Perhaps the most critical aspect of an organizing system is maintenance. An organized space deteriorates rapidly if the person in the space doesn’t put items back where they belong. Today’s quote from author C.S. Lewis strikes right at the issue of what can happen when we put off doing what needs to be done. Lewis said, “Laziness means more work in the long run.”
With the organizing example, the longer someone avoids putting things away, the more complex and burdensome the task becomes. In other words, if we spend time each day walking around and putting things away, the space remains fairly well ordered. However, if we avoid that task, items become comingled, hidden, lost, and damaged, and resetting the space becomes an onerous task.
This is true for so many aspects of life. When we procrastinate, tasks that could be handled fairly easily when completed regularly pile up and become difficult. For instance:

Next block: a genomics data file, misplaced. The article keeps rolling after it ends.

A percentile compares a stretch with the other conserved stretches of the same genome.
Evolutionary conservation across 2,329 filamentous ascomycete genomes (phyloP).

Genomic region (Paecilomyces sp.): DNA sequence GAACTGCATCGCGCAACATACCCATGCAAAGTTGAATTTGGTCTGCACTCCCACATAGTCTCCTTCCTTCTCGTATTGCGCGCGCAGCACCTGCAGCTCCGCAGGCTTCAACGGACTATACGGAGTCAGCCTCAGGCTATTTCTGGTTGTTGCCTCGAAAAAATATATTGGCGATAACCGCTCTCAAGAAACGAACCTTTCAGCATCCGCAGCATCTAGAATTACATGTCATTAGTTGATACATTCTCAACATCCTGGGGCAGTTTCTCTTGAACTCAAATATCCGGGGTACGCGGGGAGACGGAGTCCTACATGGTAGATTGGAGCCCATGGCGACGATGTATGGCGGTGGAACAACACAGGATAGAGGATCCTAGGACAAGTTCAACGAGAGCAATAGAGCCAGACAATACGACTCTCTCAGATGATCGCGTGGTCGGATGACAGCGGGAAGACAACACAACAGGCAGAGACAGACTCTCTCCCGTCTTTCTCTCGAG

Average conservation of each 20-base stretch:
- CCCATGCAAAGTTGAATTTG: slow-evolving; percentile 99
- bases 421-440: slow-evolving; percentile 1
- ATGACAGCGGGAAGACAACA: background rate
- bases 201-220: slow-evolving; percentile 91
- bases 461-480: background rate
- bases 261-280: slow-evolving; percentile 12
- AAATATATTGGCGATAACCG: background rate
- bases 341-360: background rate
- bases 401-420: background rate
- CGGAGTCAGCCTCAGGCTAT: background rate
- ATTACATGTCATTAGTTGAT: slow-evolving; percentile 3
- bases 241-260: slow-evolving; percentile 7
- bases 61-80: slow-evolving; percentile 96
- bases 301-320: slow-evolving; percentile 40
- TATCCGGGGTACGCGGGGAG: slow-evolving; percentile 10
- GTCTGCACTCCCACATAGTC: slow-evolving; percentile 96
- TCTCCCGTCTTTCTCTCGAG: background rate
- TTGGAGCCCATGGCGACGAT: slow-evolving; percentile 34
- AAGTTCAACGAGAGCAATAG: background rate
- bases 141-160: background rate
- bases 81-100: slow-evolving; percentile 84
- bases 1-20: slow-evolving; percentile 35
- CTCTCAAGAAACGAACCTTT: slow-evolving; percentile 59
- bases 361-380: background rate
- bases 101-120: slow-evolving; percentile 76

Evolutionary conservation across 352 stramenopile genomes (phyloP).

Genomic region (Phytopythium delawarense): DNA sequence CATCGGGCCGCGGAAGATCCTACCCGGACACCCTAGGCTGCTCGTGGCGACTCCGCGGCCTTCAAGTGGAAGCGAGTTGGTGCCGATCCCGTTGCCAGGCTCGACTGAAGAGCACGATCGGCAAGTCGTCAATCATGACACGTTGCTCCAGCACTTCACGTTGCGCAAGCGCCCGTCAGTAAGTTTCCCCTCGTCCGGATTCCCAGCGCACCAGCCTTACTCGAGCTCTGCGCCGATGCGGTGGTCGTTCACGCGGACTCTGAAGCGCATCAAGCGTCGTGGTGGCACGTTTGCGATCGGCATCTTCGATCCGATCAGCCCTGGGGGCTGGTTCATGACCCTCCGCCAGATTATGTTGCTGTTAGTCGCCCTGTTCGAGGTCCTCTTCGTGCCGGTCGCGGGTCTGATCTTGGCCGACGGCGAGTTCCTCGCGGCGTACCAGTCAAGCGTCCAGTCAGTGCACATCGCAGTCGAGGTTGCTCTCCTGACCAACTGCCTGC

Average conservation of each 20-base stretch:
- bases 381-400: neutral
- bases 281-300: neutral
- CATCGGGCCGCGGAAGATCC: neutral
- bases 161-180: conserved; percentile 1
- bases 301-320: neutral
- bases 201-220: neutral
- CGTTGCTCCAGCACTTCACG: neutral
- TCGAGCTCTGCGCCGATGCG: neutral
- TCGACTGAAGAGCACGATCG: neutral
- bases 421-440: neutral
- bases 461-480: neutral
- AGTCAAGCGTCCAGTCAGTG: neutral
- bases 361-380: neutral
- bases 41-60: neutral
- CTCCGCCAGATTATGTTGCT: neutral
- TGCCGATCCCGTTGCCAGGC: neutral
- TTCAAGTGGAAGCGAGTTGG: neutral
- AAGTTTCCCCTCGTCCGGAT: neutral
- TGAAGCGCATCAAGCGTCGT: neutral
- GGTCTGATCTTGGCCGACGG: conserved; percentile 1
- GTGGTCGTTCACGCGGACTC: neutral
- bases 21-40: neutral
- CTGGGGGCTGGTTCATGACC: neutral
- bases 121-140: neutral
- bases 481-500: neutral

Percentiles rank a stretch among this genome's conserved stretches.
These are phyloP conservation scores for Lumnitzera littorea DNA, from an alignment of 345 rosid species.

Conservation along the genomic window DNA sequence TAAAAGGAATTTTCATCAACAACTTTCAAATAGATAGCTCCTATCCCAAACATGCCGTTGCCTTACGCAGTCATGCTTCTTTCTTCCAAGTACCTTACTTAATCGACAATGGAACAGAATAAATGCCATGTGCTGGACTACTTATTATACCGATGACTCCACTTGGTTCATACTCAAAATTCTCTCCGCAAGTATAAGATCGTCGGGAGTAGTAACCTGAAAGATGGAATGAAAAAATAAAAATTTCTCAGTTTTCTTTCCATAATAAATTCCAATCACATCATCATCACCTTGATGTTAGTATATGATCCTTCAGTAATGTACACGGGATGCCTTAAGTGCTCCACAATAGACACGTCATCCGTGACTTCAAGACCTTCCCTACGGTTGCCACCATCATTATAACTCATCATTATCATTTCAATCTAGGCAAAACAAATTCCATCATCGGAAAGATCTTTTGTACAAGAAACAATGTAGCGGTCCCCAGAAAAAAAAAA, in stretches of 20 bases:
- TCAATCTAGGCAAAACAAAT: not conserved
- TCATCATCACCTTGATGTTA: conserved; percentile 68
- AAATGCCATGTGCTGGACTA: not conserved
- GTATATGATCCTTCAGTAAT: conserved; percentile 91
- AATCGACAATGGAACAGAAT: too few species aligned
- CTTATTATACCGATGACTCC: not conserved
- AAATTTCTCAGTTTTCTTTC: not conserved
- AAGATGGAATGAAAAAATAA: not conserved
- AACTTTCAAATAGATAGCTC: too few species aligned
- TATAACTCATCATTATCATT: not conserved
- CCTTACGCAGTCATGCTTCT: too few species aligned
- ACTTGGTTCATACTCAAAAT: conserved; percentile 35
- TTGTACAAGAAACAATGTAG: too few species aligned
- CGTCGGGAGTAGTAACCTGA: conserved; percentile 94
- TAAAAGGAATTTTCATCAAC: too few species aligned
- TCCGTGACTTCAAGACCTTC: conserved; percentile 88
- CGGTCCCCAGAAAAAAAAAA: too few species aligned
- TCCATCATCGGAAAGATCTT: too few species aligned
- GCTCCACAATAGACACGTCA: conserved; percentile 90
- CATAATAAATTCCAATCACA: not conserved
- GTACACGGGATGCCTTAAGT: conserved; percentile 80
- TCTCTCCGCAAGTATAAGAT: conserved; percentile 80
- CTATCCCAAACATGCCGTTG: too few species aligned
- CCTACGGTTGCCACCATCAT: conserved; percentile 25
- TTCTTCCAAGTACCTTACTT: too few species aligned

- We end up having to stay up all night to complete a term paper
- We endure a few painful few days trying to find and assemble tax paperwork
- We find ourselves needing to lose a lot of weight instead of a few pounds
- We have serious car trouble because we failed to do routine maintenance
- We have to spend a lot of money to get the house in shape in order to sell it
In general, people tend to underestimate the negative consequence of failing to “keep up” with routine tasks. We are keenly aware of our distaste for acting in the moment, but we have a only a vague vision of how hard we are making our lives in the future.
Today I’m asking you to consider where in your life you might be slacking off. Can you look out into the future and see a time when this behavior might become a burden? What one discipline will you undertake in order to make your life easier this year?